Intuitively, this is a very hard problem to solve in a "classical" way, even if one uses randomness and accepts a small probability of error. The intuition behind the hardness is reasonably simple: if you want to solve the problem classically, you need to find two different inputs ${\displaystyle x}$ and ${\displaystyle y}$ for which ${\displaystyle f(x)=f(y)}$. There is not necessarily any structure in the function ${\displaystyle f}$ that would help us to find two such inputs: more specifically, we can discover something about ${\displaystyle f}$ (or what it does) only when, for two different inputs, we obtain the same output. In any case, we would need to guess ${\displaystyle {\displaystyle \Omega ({\sqrt {2^{n}}})}}$ different inputs before being likely to find a pair on which ${\displaystyle f}$ takes the same output, as per the birthday problem. Since, classically to find s with a 100% certainty it would require checking up to ${\displaystyle 2^{n-1}+1}$ inputs, Simon's problem seeks to find s using fewer queries than this classical method.

## Overview of Simon's algorithm

### Idea

The high-level idea behind Simon's algorithm is to "probe" (or "sample") a quantum circuit (see the picture below) "enough times" to find ${\displaystyle n-1}$ (linearly independent) n-bit strings, that is

${\displaystyle y_{1},y_{2},\dots ,y_{n-1}\in \{0,1\}^{n},}$

such that the following equations are satisfied

{\displaystyle \left\{{\begin{aligned}y_{1}\cdot s&=0\\y_{2}\cdot s&=0\\&\,\,\,\vdots \\y_{n-1}\cdot s&=0\end{aligned}}\right.}

where ${\displaystyle y_{i}\cdot s}$ is the modulo-2 dot product; that is, ${\displaystyle y_{i}\cdot s=y_{i1}s_{1}\oplus y_{i2}s_{2}\oplus \dots \oplus y_{in}s_{n}}$, and ${\displaystyle y_{ij},s_{j}\in \{0,1\}}$, for ${\displaystyle i=1,\dots ,n-1}$ and for ${\displaystyle j=1,\dots ,n}$.

So, this linear system contains ${\displaystyle n-1}$ linear equations in ${\displaystyle n}$ unknowns (i.e. the bits of ${\displaystyle s\in \{0,1\}^{n}}$), and the goal is to solve it to obtain ${\displaystyle s}$, and ${\displaystyle s}$ is fixed for a given function ${\displaystyle f}$. There is not always a (unique) solution.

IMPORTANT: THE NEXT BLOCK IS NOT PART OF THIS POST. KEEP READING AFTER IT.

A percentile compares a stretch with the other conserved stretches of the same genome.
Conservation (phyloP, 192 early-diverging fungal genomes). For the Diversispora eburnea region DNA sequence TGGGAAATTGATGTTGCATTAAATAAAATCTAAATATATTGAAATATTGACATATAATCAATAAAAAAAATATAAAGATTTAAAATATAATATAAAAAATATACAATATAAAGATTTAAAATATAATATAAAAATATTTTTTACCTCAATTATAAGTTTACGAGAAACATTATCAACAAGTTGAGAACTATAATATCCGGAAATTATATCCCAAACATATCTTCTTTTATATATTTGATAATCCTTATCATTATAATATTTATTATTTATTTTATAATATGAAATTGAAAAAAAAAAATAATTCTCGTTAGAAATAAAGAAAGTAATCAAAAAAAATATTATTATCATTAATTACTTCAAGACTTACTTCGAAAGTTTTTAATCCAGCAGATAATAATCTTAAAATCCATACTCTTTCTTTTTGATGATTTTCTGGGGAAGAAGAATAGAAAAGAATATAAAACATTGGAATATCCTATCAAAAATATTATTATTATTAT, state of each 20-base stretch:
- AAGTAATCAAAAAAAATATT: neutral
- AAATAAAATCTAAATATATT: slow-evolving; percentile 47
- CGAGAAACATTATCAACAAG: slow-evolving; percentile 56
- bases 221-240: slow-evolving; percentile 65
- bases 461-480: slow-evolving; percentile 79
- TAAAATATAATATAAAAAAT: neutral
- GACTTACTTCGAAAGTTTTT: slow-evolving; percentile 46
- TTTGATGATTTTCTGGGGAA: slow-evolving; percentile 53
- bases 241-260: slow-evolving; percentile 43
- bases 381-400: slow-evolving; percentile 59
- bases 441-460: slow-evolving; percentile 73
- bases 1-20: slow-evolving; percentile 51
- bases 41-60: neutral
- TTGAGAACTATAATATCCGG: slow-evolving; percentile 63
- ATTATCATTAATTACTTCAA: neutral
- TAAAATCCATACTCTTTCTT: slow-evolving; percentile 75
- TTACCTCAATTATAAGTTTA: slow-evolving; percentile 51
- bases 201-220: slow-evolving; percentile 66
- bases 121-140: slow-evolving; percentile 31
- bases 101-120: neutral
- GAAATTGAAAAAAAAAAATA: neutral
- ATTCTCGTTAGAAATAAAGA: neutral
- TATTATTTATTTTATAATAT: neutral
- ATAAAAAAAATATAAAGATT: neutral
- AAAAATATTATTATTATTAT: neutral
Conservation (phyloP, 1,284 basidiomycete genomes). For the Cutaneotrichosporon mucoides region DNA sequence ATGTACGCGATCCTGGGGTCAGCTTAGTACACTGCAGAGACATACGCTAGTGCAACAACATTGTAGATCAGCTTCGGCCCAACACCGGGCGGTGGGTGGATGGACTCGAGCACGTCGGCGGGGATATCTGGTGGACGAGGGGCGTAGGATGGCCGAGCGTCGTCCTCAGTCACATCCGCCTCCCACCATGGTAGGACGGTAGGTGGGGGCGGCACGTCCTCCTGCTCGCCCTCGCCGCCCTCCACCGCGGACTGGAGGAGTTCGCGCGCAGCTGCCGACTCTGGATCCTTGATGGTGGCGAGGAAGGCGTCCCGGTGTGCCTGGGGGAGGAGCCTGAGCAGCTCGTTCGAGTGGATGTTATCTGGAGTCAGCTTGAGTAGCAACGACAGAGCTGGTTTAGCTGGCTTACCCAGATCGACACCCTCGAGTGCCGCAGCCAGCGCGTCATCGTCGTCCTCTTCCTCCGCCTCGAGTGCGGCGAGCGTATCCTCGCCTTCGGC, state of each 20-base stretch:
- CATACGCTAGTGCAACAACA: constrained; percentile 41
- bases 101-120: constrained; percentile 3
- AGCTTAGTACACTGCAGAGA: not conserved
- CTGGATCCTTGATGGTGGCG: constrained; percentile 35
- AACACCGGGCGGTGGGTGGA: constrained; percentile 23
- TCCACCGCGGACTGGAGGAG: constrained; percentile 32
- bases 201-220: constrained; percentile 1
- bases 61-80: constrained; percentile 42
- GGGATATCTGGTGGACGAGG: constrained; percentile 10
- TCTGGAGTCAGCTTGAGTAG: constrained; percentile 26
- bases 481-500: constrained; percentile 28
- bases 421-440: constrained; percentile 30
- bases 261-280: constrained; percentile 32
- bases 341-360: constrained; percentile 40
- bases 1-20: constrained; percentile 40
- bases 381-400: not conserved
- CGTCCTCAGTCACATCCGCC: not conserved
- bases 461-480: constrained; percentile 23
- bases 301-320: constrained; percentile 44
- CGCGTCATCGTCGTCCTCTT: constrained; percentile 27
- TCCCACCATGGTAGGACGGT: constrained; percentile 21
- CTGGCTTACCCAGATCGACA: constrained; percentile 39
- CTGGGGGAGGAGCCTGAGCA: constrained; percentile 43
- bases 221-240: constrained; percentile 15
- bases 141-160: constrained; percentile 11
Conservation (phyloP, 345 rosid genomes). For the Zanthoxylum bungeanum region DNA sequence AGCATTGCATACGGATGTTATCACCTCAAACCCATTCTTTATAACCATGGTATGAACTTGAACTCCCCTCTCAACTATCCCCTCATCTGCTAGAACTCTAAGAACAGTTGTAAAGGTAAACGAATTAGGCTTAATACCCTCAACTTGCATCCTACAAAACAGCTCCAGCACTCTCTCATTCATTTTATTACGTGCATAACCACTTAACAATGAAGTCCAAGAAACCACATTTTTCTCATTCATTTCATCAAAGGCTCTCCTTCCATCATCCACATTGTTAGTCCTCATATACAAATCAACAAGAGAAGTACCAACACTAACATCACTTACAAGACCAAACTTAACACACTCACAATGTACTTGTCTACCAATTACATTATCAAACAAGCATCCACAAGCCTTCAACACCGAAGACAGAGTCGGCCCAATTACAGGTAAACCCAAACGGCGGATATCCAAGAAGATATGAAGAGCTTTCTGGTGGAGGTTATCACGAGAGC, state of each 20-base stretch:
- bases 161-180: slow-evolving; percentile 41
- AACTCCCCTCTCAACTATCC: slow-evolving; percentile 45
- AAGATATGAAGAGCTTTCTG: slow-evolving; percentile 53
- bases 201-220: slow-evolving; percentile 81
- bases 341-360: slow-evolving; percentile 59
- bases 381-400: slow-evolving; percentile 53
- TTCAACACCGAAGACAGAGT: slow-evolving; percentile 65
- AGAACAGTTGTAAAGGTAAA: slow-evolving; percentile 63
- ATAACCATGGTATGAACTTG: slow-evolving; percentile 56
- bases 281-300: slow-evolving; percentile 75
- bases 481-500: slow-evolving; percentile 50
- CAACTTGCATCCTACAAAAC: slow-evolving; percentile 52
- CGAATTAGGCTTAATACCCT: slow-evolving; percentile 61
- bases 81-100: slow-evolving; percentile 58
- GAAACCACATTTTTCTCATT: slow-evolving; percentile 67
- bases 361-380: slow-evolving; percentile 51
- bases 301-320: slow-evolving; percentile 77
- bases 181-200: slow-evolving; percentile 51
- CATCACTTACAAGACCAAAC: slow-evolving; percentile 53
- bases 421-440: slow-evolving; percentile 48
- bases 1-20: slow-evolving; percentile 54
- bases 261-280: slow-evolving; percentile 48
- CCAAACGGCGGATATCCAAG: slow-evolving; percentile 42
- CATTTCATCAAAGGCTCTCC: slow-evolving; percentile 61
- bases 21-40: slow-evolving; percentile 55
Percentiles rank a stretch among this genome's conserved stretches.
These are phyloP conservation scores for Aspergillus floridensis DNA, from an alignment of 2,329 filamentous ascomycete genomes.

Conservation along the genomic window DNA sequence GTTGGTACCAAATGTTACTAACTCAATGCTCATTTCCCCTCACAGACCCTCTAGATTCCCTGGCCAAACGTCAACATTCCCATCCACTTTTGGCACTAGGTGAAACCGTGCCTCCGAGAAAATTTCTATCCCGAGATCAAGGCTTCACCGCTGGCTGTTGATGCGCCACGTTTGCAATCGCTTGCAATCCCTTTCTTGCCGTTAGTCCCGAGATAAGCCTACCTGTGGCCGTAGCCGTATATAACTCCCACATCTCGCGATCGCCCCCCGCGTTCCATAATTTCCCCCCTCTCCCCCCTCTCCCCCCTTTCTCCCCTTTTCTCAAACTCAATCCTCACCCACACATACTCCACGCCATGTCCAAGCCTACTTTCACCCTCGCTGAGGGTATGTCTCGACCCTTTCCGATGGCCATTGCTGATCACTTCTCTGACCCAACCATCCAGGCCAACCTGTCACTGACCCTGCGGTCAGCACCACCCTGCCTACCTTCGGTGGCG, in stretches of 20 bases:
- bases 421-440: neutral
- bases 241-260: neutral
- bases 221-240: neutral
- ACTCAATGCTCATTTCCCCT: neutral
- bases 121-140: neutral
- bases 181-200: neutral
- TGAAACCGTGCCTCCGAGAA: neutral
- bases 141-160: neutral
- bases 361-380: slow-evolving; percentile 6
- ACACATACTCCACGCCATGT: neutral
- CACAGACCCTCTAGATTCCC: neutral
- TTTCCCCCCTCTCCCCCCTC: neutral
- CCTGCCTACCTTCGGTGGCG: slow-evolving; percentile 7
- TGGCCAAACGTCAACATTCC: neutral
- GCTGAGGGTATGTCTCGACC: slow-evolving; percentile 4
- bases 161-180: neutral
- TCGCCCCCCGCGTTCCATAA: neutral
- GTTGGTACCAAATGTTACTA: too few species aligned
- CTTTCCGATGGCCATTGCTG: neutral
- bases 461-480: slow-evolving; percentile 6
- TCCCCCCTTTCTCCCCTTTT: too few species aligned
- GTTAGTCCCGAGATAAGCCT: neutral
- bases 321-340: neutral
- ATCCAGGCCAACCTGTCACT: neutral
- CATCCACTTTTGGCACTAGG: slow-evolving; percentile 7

### Simon's quantum circuit

Quantum circuit representing/implementing Simon's algorithm

The quantum circuit (see the picture) is the implementation (and visualization) of the quantum part of Simon's algorithm.

A quantum state of all zeros is first prepared (this can easily be done). The state ${\displaystyle |0\rangle }$ represents ${\displaystyle |0^{n}\rangle }$ where ${\displaystyle n}$ is the number of qubits. Half of this state is then transformed using a Hadamard transform. The result is then fed into an oracle (or "black box"), which knows how to compute ${\displaystyle f}$. Where ${\displaystyle U_{f}}$ acts on the two registers as ${\displaystyle |x\rangle |0^{n}\rangle \rightarrow |x\rangle |f(x)\rangle }$. After that, part of the output produced by the oracle is transformed using another Hadamard transform. Finally, a measurement on the overall resulting quantum state is performed. It is during this measurement that we retrieve the n-bit strings, ${\displaystyle y_{1},y_{2},\dots ,y_{n-1}\in \{0,1\}^{n}}$, mentioned in the previous sub-section.

Simon's algorithm can be thought of as an iterative algorithm (which makes use of a quantum circuit) followed by a (possibly) classical algorithm to find the solution to a linear system of equations.

## Simon's algorithm

In this section, each part of Simon's algorithm is explained (in detail). It may be useful to look at the picture of Simon's quantum circuit above while reading each of the following sub-sections.

### Input

Simon's algorithm starts with the input ${\displaystyle |0^{n}\rangle \otimes |0^{n}\rangle =|0^{n}\rangle |0^{n}\rangle }$, where ${\displaystyle |0^{n}\rangle }$ is the quantum state with ${\displaystyle n}$ zeros.